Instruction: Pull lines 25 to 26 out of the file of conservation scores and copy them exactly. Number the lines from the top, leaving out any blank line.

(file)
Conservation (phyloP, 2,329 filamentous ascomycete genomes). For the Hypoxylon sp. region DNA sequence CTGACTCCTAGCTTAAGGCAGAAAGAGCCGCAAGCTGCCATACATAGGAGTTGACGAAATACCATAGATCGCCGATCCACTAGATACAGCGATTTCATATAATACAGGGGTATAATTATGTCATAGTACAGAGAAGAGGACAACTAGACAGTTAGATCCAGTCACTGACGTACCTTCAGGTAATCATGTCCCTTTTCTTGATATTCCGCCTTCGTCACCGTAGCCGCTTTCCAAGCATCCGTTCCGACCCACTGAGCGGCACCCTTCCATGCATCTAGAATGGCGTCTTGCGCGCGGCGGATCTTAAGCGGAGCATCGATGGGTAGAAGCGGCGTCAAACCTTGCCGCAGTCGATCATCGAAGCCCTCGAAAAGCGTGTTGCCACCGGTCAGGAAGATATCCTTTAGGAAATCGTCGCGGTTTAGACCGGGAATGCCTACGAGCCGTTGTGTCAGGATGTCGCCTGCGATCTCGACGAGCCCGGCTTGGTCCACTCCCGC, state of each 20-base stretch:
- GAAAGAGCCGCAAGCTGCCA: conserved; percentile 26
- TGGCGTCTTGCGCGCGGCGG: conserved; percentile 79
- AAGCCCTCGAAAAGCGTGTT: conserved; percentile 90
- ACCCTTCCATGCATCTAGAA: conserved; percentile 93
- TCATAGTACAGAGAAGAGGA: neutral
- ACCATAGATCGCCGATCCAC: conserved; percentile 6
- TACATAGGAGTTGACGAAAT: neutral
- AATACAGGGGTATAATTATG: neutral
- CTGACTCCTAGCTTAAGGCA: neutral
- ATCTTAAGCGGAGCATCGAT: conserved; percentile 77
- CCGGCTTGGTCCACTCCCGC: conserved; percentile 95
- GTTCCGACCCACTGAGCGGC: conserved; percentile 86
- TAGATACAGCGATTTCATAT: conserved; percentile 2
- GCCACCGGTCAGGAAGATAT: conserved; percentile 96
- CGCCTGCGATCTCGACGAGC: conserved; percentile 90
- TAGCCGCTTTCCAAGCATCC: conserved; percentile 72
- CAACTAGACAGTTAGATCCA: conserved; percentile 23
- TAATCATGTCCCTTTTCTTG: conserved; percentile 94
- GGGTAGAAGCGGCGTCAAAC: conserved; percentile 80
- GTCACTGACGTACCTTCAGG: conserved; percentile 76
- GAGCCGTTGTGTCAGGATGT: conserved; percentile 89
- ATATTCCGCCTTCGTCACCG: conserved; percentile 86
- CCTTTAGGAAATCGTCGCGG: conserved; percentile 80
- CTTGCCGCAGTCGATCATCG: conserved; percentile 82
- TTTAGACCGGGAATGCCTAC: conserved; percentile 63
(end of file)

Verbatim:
- CTTGCCGCAGTCGATCATCG: conserved; percentile 82
- TTTAGACCGGGAATGCCTAC: conserved; percentile 63